The Federal Reserve serves as the primary “umbrella” regulator of financial holding companies, with jurisdiction over the parent company and more limited oversight over its subsidiaries. The primary regulator of each subsidiary of a financial holding company depends on the activities conducted by the subsidiary. A financial holding company need not obtain Federal Reserve approval prior to engaging, either de novo or through acquisitions, in financial activities previously determined to be permissible by the Federal Reserve. Instead, a financial holding company need only provide notice to the Federal Reserve within 30 days after commencing the new activity or consummating the acquisition. We have no present plans to become a financial holding company.
Under the GLB Act, federal banking regulators adopted rules limiting the ability of banks and other financial institutions to disclose nonpublic information about consumers to nonaffiliated third parties. The rules require disclosure of privacy policies to consumers and, in some circumstances, allow consumers to prevent disclosure of certain personal information to nonaffiliated third parties. The privacy provisions of the GLB Act affect how consumer information is transmitted through diversified financial services companies and conveyed to outside vendors.
We do not disclose any nonpublic personal information about any current or former customers to anyone except as permitted by law and subject to contractual confidentiality provisions which restrict the release and use of such information.
USA Patriot Act of 2001
The Uniting and Strengthening America by Providing Appropriate Tools Required to Intercept and Obstruct Terrorism Act of 2001 or USA Patriot Act increased the power of the United States Government to obtain access to information and to investigate a full array of criminal activities. In the area of money laundering activities, the statute added terrorism, terrorism support, and foreign corruption to the definition of money laundering offenses and increased the civil and criminal penalties for money laundering; applied certain anti-money laundering measures to United States bank accounts used by foreign persons; prohibited financial institutions from establishing, maintaining, administering or managing a correspondent account with a foreign shell bank; provided for certain forfeitures of funds deposited in United States interbank accounts by foreign banks; provided the Secretary of the Treasury with regulatory authority to ensure that certain types of bank accounts are not used to hide the identity of customers transferring funds and to impose additional reporting requirements with respect to money laundering activities; and included other measures. The Department of Treasury has issued regulations concerning compliance by covered United States financial institutions with the statutory anti-money laundering requirements regarding correspondent accounts established or maintained for foreign banking institutions, including the requirement that financial institutions take reasonable steps to ensure that correspondent accounts provided to foreign banks are not being used to indirectly provide banking services to foreign shell banks.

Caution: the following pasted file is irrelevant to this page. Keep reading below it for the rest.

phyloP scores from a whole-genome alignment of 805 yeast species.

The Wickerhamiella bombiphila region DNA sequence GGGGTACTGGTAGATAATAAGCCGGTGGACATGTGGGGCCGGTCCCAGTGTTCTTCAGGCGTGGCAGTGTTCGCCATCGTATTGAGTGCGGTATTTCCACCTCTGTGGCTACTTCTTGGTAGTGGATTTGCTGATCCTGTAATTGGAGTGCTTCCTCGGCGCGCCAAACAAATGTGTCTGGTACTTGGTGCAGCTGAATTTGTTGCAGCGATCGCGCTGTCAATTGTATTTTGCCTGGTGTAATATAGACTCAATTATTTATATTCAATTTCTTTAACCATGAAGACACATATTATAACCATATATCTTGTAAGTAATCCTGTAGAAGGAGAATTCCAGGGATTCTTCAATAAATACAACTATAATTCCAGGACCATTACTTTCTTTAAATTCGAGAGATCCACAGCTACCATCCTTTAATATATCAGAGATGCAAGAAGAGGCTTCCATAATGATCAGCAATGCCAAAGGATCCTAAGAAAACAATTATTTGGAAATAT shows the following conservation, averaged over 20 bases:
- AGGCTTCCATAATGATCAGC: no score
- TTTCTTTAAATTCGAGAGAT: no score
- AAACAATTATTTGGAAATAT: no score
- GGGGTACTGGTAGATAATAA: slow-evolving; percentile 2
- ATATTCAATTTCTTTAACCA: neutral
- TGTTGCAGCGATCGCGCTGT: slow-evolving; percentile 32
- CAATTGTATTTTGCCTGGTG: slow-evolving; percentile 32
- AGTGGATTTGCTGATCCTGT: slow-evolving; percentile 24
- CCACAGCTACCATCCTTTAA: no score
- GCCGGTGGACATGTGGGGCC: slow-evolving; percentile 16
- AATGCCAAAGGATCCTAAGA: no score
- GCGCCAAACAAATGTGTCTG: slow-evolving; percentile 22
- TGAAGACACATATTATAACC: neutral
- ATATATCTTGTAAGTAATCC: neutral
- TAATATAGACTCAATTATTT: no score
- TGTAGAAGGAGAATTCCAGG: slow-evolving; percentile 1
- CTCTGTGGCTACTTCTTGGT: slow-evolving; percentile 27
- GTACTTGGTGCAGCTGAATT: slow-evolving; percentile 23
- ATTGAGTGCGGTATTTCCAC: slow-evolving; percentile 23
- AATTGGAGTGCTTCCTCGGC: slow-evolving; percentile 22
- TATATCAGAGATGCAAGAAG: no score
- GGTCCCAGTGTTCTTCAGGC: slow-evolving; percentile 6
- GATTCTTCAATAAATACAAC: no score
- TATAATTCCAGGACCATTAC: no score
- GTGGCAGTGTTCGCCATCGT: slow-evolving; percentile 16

Integra Bank has policies, procedures and controls in place to detect, prevent and report money laundering and terrorist financing. Integra has implemented policies and procedures to comply with regulations including: (1) due diligence requirements that administer, maintain, or manage private bank accounts or correspondent accounts for non-U.S. persons; (2) standards for verifying customer identification at account opening; and (3) rules to promote cooperation among financial institutions, regulators and law enforcement entities in identifying parties that may be involved in terrorism or money laundering.
Additional Regulation, Government Policies, and Legislation